I Might Just Know What I'm Talking About
Join Date: Jan 2000
Location: Charleston, South Carolina
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Usually there is a third party software involved, or the machine comes with it's own software.
Typically you have to do some work on the drawings to turn the "faces" you want cut into polylines, then add tooling information (machine head, cutter size, depth, direction) to the polylines, turning them into "tool paths". Then the software uses a (machine specific) "post processor" to create the G-code.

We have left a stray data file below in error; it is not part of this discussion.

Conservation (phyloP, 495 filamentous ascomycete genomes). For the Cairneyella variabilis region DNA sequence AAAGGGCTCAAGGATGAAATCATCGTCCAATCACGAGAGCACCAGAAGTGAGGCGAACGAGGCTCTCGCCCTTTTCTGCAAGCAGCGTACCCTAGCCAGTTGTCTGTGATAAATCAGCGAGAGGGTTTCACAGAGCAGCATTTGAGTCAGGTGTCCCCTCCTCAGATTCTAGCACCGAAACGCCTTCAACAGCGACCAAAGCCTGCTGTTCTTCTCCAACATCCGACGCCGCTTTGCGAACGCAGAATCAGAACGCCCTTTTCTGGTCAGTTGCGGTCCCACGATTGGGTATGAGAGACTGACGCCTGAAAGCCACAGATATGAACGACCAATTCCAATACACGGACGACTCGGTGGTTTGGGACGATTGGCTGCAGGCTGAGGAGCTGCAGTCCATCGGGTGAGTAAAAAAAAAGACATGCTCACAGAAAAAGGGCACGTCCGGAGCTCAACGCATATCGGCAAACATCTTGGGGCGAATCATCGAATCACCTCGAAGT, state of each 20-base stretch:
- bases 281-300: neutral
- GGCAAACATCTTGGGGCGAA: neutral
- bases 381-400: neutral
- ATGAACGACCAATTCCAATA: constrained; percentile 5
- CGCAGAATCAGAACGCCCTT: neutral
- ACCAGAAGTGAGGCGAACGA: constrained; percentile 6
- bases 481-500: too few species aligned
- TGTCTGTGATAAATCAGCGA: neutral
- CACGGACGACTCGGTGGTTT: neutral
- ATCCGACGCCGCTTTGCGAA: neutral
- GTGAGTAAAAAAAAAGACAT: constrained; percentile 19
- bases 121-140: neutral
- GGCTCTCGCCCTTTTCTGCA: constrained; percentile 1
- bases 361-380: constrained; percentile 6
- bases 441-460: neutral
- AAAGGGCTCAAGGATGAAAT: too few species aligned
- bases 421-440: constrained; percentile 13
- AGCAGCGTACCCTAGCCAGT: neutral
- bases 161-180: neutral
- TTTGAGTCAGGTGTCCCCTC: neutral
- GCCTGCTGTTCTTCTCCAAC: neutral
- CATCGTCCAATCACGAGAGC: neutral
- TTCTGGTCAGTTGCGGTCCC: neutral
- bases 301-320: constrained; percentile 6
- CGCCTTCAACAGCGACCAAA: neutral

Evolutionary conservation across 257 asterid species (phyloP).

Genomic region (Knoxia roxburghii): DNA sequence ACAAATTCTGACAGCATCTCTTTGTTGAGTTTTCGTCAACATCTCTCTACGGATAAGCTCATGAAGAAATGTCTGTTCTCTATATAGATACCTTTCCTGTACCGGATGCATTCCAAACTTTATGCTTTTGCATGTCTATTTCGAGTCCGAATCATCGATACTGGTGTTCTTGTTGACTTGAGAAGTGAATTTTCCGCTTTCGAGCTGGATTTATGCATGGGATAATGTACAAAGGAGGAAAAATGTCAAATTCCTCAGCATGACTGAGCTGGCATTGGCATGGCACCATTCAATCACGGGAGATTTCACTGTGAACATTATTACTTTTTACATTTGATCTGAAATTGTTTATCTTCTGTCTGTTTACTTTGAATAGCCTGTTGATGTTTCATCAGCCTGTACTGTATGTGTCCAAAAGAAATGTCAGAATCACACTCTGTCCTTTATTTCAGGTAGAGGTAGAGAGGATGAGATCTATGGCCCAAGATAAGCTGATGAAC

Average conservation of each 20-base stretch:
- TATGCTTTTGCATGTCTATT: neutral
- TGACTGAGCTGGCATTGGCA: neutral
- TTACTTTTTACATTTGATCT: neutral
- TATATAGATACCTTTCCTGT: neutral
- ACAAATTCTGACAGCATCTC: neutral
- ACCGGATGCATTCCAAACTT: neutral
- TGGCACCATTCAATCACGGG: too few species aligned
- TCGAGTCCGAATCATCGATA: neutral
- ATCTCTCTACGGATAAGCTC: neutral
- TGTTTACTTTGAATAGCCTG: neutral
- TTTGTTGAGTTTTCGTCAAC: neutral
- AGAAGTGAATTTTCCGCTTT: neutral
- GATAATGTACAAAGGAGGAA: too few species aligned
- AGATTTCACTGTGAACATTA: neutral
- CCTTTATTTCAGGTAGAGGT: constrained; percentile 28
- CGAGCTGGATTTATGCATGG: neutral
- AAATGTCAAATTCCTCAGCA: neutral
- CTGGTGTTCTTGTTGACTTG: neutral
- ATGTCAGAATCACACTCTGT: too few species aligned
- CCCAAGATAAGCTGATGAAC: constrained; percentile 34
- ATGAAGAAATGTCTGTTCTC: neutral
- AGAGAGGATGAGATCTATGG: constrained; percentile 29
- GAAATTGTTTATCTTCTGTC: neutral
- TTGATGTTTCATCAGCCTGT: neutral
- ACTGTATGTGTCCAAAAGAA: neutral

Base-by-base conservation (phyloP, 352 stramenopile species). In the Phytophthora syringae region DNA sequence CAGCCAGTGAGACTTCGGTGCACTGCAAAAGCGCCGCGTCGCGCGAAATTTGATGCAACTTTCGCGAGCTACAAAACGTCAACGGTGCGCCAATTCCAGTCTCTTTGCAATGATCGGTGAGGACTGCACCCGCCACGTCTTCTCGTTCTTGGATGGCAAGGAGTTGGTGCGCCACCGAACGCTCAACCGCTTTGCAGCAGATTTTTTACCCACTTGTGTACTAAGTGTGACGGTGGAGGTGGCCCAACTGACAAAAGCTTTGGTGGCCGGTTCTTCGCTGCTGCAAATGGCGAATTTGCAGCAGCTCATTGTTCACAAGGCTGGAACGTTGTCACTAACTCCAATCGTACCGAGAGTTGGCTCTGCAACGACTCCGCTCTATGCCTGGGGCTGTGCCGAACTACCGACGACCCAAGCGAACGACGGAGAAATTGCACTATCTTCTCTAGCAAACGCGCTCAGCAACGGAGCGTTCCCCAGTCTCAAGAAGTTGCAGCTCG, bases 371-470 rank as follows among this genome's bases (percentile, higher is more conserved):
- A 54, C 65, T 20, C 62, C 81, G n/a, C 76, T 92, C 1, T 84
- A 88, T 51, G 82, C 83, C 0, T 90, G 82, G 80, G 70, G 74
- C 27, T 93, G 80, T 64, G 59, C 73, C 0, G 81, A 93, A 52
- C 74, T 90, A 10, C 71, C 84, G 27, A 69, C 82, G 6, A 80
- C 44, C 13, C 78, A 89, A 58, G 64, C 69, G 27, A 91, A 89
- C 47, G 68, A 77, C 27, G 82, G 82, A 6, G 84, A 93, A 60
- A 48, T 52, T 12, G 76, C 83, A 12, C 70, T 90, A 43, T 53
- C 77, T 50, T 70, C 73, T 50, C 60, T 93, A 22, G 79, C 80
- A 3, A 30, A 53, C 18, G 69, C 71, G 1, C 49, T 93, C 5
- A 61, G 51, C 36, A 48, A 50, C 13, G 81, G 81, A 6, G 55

Even the G-code is becoming obsolete these days. All the "coding" is being done behind the scenes of the software. G-code is similar to DOS machines because it's very cumbersome. Newer software packages are windows based, and do all the "thinking" for you.
G-code is actually very easy to understand. But you have to be flawless in execution or you don't get what you THOUGHT you were asking for. The machine will cut what the code means, whether that's what you wanted or not.
The last job I had we converted Inventor drawings to AutoCAD drawings then used Router-CIM (Komo machine)software to create the toolpaths (and G-code).
I'm not sure what "tk mini" is........
The end result has to match your machine, so contact the supplier to see what they recommend.
I hope this is helpful......